First let’s just get this out of the way. A Private Chef and a Personal Chef are two totally different things.
They both work in the client’s home.
They both cook.
That’s where the similarities end.
What is a Private Chef?
- Private Chefs are employees and are salaried.
- They are employed full-time and paid biweekly or on whatever regular schedule they set up with their employer.
- If you lose your one client you’re unemployed and looking for work.
Imagine leaving for work at 6am and fighting traffic. Getting to your client’s house. Seeing that they’ve eaten everything in the fridge. Managing to pull breakfast together.
Going to the store to restock groceries and then sitting around waiting to make lunch. Making lunch and having the client decide they want something different. Going back to the store. Making lunch again.
Wiping down the counters for the third time waiting for someone to need a snack.
Serving appetizers at cocktail hour and trying to keep your client from getting hammered and ruining dinner.
Your client deciding they want dinner two hours later so your salmon filets that are just finishing in the oven will have to be repurposed for something else.
Finally finishing up at 10pm and heading home.
Getting to their house the next morning and having them tell you they’re spending winter in the South of France so won’t need you any longer.
That, my friend, is a Private Chef.
What is a Personal Chef?
How does this sound instead?
Dropping the kids off at school and heading to the grocery store first thing in the morning when it’s empty.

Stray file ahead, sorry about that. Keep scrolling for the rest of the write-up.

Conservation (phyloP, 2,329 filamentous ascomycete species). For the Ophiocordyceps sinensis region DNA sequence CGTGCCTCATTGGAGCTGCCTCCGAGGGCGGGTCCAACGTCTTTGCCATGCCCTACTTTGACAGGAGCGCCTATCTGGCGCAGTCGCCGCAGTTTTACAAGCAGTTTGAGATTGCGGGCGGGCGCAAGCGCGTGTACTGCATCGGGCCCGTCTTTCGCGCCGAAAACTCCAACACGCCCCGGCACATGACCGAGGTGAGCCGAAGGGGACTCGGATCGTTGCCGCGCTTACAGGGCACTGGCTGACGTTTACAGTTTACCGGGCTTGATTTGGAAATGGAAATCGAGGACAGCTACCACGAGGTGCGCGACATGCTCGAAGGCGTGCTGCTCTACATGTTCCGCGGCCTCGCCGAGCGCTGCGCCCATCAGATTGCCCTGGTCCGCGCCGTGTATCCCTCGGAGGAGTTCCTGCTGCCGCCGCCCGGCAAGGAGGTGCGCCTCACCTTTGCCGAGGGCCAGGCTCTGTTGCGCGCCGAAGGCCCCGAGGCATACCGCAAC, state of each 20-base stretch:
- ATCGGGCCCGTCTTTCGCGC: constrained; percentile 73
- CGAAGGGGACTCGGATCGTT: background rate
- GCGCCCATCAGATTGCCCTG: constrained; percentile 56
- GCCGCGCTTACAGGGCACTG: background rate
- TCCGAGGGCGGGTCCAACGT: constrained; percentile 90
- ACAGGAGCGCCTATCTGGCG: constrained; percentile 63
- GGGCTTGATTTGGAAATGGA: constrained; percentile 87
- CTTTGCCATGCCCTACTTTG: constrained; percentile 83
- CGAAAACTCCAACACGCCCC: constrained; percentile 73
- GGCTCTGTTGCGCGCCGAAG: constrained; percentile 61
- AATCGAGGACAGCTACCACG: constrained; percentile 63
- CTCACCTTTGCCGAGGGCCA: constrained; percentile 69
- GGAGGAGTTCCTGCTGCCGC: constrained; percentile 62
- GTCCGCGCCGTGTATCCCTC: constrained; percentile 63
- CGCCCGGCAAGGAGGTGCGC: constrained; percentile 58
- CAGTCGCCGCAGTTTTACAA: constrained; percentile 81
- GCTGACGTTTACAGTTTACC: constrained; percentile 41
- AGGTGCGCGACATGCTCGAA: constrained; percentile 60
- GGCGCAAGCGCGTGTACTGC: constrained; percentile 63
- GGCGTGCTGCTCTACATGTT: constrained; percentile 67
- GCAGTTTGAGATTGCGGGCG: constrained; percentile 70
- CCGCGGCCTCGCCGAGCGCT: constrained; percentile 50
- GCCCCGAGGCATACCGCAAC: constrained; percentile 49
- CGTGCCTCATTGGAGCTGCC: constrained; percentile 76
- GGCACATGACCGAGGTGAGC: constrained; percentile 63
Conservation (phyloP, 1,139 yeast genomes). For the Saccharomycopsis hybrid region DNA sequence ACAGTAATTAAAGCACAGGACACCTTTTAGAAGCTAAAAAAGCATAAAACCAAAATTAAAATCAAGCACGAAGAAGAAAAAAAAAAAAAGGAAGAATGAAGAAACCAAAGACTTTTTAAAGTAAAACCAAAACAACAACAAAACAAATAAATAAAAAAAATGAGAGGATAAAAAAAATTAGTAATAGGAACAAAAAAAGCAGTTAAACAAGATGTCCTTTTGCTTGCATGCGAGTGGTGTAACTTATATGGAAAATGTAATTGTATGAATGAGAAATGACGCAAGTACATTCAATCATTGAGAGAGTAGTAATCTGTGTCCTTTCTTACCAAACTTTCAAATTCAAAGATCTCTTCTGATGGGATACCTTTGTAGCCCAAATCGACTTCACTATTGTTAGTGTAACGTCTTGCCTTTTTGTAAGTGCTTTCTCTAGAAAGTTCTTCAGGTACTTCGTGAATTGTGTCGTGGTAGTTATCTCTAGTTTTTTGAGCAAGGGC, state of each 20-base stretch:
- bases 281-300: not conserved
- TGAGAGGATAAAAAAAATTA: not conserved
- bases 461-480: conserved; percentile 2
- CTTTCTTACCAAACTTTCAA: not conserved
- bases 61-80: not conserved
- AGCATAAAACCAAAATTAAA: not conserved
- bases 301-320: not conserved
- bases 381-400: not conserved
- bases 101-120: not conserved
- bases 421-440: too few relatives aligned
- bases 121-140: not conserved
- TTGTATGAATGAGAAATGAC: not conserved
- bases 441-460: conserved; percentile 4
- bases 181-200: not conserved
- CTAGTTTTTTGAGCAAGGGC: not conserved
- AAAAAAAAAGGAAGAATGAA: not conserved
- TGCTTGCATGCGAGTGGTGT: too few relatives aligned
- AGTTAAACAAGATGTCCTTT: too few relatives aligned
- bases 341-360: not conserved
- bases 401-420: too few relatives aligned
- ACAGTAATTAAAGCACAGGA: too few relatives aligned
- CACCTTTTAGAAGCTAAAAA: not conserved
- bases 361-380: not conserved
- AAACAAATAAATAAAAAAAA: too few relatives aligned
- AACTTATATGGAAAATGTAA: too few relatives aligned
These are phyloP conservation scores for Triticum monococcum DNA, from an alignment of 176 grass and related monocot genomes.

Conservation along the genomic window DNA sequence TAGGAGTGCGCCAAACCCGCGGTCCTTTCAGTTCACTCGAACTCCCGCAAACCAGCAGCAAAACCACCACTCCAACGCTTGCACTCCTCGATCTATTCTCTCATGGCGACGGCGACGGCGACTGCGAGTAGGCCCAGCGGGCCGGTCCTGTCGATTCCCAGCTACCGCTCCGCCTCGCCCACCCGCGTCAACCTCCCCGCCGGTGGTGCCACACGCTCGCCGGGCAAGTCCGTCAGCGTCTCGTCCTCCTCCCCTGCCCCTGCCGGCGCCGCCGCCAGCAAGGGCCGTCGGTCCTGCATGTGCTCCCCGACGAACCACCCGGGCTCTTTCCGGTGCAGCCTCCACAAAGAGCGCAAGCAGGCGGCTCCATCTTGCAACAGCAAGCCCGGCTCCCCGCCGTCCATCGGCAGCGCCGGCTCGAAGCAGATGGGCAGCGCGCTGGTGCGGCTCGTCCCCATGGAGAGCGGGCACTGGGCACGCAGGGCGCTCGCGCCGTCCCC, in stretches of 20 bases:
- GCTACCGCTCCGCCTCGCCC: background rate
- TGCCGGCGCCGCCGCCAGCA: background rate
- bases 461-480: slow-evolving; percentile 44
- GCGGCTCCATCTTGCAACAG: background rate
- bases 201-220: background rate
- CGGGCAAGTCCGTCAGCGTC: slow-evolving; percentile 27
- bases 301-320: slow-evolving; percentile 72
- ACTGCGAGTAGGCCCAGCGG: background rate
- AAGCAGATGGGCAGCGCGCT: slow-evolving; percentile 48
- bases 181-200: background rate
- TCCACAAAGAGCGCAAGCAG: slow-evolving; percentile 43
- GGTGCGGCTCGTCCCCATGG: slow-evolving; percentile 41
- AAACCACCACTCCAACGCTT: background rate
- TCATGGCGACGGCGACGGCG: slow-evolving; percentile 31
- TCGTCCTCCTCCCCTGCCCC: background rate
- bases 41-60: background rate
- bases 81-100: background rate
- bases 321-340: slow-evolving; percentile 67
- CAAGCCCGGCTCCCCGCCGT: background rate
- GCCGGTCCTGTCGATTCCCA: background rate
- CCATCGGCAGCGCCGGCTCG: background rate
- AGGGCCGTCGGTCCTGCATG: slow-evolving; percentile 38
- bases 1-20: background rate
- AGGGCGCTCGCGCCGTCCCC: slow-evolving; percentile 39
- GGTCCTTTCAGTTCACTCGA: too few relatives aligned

Buying the groceries for exactly what you’re client wants to eat. Rolling up to their house and unloading in the kitchen.
Cooking for about four hours. Packaging and labeling the food and putting it in the fridge. Cleaning the kitchen. Getting a check.
Maybe grabbing a snack or latte on your way to pick the kids up from school. Going home. Or to practice/game/rehearsal etc.
Having dinner with your family. Tucking your kids into bed.
- Personal Chefs are more like contractors. We are paid per job.
- So if I’m cooking a week’s worth of dinners for a regular weekly client, whether it takes me four hours or six hours, they are paying for the service they receive, not specifically my time. (Although I do take my time into consideration when I determine my pricing.)
- And multiple clients mean less risk to you. If one leaves you are still working for your other clients.
This is important to consider is so that we can compare apples to apples.
Private Chefs are salaried. Apples
Personal Chefs are by the job which is more like hourly. Oranges